Although separated by only 100km of sea, Pemba and Zanzibar are very different. Unlike Zanzibar, where tourist infrastructure is well developed, Pemba remains largely ‘undiscovered’. Much of the coast is lined with mangroves and lagoons; however, there are stretches of sand and some idyllic uninhabited isles.
Lively Chake Chake, set on a ridge overlooking mangrove-filled Chake Chake Bay, is Pemba’s main town and the best base for visiting the island’s southern half, including Misali. There’s no equivalent of Stone Town here, but it’s an appealingly scruffy city whose compact core is packed tight with small shops and makes for an interesting walk.
The rundown town of Wete is Pemba’s second-largest port, situated on an inlet on the northwest coast of the island. It is a good base for exploring northern Pemba. It’s also the easiest place to see Pemba flying foxes, with a large colony hanging from some trees just uphill from the port.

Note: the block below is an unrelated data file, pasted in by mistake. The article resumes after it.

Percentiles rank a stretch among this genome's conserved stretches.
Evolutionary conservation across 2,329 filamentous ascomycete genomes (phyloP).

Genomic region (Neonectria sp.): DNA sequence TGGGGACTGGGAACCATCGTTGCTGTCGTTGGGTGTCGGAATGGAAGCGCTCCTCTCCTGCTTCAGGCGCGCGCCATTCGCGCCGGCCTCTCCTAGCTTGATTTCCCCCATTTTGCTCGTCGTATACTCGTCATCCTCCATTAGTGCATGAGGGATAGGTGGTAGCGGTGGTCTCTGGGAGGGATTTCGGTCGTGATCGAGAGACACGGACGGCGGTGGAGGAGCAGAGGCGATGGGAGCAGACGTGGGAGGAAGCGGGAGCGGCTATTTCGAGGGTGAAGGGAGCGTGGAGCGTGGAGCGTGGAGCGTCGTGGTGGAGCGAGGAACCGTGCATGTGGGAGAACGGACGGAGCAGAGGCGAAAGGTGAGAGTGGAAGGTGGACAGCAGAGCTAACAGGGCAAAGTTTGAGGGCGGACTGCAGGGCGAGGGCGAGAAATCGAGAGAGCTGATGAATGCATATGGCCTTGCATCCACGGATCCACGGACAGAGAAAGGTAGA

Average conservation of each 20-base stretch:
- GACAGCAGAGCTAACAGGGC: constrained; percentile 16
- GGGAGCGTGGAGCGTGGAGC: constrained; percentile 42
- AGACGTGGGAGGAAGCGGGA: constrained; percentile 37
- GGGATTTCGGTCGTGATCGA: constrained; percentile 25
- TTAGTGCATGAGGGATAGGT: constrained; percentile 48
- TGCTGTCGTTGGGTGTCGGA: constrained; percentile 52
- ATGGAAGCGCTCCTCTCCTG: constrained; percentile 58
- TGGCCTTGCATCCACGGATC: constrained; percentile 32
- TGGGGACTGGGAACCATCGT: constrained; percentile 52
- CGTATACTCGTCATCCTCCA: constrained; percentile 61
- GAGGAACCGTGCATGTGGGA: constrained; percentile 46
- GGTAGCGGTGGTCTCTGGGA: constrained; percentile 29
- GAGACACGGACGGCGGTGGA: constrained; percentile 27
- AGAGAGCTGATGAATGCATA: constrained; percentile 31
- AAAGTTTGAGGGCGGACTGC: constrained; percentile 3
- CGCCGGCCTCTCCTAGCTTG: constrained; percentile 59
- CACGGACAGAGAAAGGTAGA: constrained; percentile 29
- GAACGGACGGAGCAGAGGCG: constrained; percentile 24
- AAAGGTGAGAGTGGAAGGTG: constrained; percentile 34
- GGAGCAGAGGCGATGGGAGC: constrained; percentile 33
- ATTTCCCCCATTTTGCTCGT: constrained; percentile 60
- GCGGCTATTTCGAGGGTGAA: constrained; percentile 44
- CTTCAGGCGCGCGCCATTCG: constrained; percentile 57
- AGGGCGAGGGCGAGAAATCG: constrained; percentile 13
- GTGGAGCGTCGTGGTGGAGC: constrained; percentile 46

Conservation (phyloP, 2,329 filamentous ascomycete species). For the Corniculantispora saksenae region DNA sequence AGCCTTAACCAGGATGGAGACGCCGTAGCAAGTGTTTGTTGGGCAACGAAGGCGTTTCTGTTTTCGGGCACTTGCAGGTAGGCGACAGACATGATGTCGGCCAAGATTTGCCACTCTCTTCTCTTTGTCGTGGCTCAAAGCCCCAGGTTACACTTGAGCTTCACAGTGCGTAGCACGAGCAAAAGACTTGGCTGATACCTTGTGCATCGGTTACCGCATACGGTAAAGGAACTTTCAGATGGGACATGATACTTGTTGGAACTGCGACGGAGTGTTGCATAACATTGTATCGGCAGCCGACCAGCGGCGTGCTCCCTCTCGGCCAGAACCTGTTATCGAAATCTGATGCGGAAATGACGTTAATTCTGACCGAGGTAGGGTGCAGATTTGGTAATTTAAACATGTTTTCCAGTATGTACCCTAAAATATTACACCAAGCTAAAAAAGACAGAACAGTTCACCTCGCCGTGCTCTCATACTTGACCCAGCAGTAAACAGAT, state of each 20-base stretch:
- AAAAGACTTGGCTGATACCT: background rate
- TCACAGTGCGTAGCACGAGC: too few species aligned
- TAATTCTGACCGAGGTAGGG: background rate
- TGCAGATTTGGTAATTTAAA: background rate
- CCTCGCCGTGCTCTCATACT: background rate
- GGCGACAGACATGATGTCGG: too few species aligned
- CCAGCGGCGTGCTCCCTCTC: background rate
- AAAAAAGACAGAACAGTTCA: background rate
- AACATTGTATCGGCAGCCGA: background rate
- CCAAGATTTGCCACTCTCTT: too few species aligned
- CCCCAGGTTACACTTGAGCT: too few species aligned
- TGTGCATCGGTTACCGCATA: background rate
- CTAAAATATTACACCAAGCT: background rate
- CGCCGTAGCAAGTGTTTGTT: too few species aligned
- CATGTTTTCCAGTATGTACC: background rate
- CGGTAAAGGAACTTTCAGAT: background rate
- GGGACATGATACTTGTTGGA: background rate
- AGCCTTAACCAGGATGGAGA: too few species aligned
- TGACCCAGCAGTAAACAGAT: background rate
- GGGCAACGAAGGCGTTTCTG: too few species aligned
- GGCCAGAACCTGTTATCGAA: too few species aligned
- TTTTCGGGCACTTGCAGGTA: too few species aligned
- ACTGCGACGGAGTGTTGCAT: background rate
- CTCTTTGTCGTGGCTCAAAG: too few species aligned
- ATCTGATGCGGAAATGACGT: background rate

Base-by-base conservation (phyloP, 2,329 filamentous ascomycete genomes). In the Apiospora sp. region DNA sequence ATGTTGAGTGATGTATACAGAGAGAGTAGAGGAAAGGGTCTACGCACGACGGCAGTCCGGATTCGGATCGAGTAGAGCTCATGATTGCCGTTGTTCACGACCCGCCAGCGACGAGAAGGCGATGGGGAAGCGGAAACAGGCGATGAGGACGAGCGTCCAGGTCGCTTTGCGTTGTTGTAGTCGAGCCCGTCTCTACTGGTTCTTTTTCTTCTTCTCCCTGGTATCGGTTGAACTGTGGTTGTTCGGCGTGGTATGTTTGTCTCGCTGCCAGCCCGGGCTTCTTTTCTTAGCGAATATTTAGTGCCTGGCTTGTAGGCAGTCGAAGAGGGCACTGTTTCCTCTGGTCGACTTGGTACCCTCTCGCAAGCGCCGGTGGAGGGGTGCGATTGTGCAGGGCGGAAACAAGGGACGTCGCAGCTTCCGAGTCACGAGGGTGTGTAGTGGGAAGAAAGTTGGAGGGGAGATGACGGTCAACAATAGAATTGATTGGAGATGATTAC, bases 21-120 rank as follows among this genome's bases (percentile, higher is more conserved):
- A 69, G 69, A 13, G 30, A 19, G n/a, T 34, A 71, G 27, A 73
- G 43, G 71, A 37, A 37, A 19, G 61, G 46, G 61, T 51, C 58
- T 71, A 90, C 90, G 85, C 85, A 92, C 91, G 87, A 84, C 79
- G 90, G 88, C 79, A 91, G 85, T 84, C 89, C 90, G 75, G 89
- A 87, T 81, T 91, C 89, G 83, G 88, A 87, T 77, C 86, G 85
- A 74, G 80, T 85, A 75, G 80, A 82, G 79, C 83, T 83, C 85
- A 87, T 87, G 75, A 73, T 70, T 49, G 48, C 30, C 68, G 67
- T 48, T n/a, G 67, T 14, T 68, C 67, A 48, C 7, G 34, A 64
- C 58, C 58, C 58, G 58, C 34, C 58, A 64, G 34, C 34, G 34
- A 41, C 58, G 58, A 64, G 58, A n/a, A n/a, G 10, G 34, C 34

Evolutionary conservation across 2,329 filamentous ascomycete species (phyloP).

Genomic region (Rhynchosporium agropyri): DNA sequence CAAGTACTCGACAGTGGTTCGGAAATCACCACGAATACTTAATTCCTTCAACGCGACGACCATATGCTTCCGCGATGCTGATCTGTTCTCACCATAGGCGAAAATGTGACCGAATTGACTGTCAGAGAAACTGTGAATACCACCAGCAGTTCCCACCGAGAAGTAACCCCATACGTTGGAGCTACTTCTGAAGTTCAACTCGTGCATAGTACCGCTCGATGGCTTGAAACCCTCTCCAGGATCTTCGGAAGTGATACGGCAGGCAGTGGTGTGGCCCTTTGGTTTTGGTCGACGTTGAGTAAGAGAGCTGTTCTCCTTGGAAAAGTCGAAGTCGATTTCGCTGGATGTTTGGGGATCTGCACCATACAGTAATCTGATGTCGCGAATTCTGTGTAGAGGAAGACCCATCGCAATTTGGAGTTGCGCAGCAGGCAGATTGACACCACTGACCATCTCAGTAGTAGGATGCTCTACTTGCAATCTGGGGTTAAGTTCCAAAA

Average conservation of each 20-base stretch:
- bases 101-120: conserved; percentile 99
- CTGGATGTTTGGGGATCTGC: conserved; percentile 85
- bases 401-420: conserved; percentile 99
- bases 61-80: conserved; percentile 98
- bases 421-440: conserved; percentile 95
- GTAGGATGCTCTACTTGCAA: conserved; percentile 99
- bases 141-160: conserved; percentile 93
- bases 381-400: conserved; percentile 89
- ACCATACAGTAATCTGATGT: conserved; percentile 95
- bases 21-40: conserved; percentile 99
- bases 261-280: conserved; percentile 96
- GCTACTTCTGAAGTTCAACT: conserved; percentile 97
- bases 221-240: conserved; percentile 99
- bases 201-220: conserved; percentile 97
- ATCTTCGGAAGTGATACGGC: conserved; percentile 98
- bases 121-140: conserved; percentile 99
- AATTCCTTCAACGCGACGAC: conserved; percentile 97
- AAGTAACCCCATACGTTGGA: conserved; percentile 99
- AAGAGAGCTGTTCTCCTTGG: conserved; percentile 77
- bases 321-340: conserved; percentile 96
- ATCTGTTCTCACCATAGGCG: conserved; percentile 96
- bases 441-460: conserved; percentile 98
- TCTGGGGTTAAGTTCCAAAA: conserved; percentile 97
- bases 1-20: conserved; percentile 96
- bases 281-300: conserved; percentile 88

Jambiani is a long village on a stunning stretch of coastline. The village itself, a sunbaked and somnolent collection of thatch and coral-rag houses, is stretched out over more than a kilometre starting just south of Paje. The sea is an ethereal shade of turquoise and is usually dotted with ngalawa (outrigger canoes), while on the beach women tend seaweed farms.
North of the Ngezi Forest, thick trees give way to scrub as you wend your way up the remote Kigomasha Peninsula to the headland with its winking lighthouse and sweeping views back across the island. Curving around the eastern side of the peninsula is the stunning, 4km-long Vumawimbi Beach.
Curling around Chwaka Bay like a long bony finger, the 10km stretch of beach along the eastern side of the Michamvi Peninsula is the stuff of advertising posters. Fine, white, coral sand offsets a sea of extraordinary colours, merging from blue to green and the deepest sapphire.